Second half shooting leads UMass men’s basketball over Quinnipiac

Minutemen go 7-13 from three in final 20 minutes.

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Second half shooting leads UMass men’s basketball over Quinnipiac

Carl Pierre hit two second-half threes to propel the Minutemen to victory.

Carl Pierre hit two second-half threes to propel the Minutemen to victory.

Katherine Mayo

Carl Pierre hit two second-half threes to propel the Minutemen to victory.

Katherine Mayo

Katherine Mayo

Carl Pierre hit two second-half threes to propel the Minutemen to victory.

By Thomas Johnston, Assistant Sports Editor

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It was a tale of two halves for the UMass offense against Quinnipiac Wednesday night.

The first half was an ugly one for the Minutemen (5-3), who couldn’t get anything going from outside. UMass was just 1-for-11 from three before Luwane Pipkins hit a three pointer at the halftime buzzer, unable to get any rhythm going offensively and chalking up just 32 total points.

The second half was a different story. Big man Rashaan Holloway grabbed an offensive rebound at the opening of the half and dished it out to a wide open Curtis Cobb who found nothing but net on a three.

That would get the Minutemen offense going, with Jonathan Laurent hitting one from deep on the next possession and Carl Pierre a minute later, and suddenly UMass had gained a 17-point lead to pave the way for a 69-62 victory.

“I thought the shot selection in the first half was really, really poor,” UMass coach Matt McCall said. “I thought to start the second half, every time the ball hit the paint, we got something good. The threes that we made to start the second half and build the lead were all off paint touches, rhythm threes.”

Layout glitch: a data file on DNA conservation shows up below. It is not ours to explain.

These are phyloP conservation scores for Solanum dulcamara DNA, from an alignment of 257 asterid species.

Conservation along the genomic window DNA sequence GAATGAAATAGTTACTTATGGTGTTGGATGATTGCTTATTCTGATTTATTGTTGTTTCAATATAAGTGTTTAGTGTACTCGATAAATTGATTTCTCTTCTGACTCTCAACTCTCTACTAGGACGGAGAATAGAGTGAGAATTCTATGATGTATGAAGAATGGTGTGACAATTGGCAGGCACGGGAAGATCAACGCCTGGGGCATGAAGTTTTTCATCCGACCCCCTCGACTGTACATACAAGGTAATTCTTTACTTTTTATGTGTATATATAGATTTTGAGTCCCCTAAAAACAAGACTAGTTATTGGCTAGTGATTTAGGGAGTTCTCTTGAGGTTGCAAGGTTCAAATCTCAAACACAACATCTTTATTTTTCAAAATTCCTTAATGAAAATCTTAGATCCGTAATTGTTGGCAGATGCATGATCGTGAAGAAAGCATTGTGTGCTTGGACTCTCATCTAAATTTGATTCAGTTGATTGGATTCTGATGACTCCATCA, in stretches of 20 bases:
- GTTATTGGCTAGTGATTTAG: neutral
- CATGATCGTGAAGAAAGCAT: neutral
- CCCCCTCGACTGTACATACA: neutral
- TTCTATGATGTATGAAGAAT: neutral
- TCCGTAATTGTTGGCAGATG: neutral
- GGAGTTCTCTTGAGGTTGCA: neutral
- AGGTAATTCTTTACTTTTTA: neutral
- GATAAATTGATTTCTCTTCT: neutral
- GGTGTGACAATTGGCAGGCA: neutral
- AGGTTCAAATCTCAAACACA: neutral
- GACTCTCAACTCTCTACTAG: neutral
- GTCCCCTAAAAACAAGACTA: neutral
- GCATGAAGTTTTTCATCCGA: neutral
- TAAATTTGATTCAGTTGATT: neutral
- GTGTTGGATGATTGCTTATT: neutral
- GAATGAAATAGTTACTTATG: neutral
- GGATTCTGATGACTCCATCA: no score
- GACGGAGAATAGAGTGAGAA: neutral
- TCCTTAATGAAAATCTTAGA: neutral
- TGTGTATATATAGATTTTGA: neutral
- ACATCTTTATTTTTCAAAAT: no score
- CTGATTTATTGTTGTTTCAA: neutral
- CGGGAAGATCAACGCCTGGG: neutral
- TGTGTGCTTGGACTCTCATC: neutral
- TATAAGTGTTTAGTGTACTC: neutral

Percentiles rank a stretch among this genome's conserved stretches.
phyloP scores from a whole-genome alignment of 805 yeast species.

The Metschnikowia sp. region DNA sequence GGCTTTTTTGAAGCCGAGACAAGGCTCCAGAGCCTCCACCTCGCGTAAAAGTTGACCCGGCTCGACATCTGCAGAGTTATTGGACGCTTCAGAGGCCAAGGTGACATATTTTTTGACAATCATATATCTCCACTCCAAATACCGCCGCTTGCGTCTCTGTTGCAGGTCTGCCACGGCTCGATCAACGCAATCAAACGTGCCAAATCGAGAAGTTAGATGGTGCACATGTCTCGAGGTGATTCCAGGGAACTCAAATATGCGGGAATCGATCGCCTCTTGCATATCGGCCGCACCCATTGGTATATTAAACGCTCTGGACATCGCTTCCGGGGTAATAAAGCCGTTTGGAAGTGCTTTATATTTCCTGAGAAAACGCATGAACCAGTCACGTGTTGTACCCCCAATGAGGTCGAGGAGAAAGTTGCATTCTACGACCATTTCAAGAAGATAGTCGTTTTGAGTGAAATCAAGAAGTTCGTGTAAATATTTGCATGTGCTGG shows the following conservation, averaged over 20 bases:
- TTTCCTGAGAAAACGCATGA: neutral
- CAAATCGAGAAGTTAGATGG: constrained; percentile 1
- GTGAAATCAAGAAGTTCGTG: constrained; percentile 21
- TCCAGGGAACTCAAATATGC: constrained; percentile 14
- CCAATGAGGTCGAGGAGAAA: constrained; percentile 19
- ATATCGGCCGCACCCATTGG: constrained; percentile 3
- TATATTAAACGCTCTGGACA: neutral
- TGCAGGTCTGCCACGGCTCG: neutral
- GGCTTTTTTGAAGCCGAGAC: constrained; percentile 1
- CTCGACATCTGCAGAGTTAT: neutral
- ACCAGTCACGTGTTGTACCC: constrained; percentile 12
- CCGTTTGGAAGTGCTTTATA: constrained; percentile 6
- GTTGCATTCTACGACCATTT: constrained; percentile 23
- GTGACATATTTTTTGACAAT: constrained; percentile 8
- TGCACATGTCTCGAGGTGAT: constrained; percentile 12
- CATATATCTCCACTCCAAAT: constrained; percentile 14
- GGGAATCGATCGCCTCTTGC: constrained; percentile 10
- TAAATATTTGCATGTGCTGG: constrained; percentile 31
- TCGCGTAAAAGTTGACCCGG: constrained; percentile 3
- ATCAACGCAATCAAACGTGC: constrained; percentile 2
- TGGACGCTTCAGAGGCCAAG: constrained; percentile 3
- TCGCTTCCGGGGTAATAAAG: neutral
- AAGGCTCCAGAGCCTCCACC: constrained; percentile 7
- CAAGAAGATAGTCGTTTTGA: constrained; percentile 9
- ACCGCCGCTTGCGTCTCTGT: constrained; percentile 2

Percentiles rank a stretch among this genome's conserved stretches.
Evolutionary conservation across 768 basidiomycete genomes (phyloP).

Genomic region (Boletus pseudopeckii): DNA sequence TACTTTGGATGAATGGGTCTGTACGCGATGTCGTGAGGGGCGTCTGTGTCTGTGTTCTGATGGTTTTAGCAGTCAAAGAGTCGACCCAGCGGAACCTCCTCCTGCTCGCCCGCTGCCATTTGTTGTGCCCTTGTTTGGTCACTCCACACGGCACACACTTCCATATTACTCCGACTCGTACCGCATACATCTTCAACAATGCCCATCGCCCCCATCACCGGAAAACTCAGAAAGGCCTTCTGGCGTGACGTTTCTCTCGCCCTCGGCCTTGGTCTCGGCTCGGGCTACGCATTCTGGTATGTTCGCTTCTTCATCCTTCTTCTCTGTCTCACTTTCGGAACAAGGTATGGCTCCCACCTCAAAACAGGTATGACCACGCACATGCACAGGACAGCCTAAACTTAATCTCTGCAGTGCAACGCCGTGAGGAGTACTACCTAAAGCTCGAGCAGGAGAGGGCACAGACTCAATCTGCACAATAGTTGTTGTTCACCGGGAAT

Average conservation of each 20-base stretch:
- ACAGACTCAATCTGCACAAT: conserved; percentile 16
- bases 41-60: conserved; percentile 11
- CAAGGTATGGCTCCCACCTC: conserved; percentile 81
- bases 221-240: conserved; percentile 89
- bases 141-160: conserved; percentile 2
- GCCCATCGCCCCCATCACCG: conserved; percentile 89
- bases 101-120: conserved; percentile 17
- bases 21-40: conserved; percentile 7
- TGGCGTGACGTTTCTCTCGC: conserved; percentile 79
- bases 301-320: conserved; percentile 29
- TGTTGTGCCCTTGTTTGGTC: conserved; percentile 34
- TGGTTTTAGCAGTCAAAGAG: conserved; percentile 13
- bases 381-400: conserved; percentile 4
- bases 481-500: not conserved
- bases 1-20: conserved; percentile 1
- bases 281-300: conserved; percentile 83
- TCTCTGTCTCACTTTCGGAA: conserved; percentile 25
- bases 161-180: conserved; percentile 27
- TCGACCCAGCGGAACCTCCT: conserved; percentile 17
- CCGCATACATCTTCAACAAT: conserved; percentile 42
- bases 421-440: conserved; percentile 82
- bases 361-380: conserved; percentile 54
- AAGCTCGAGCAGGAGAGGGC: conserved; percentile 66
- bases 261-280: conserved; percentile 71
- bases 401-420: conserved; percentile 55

The Minutemen finished the second half going 7-for-13 from deep. For players like Pierre, who hit two second half threes to help take control of the game, having teammates take the ball to the rim and kick out for rhythm shots makes for much better looks at the rim.

“I feel like we got a lot cleaner looks because we were getting in the paint and pushing the pace,” Pierre said. “That’s how we like to play. When we get in the lane and kick out, those threes are much easier to hit.”

When UMass was cold in the first half, it was mostly due to poor looks at the rim. Often times the Minutemen would settle for the first shot available rather than setting up the offense and moving the ball and waiting to get the best shot possible.

McCall hopes that his team moves the ball and attacks the paint the way they did in the second half moving forward.

“We were settling,” McCall said. “The threes that we took in transition, we have to be much, much better there. We have to be attacking the basket to score and getting layups. That’s when you can deflate teams when you can do that. We didn’t do that enough.”

While UMass wasn’t hitting shots in the first half, its defense continued to compete. It held the Bobcats (2-3) to 24.2 percent from the field in the first 20 minutes, only allowing them to convert eight baskets.

Quinnipiac improved their scoring in the second half, but still finished the game going just 30 percent from the field. McCall was proud that his team was able to keep its focus on the defense end even while they didn’t have a rhythm offensively.

“A lot of times in those situations, with a young basketball team, when the ball’s not going into the net, it’s hard to get stops,” McCall said. “We saw that earlier in the year with Howard. The ball wasn’t going into the net for us but we still found ways to get stops.”

Thomas Johnston can be reached at [email protected] and followed on Twitter @TJ__Johnston.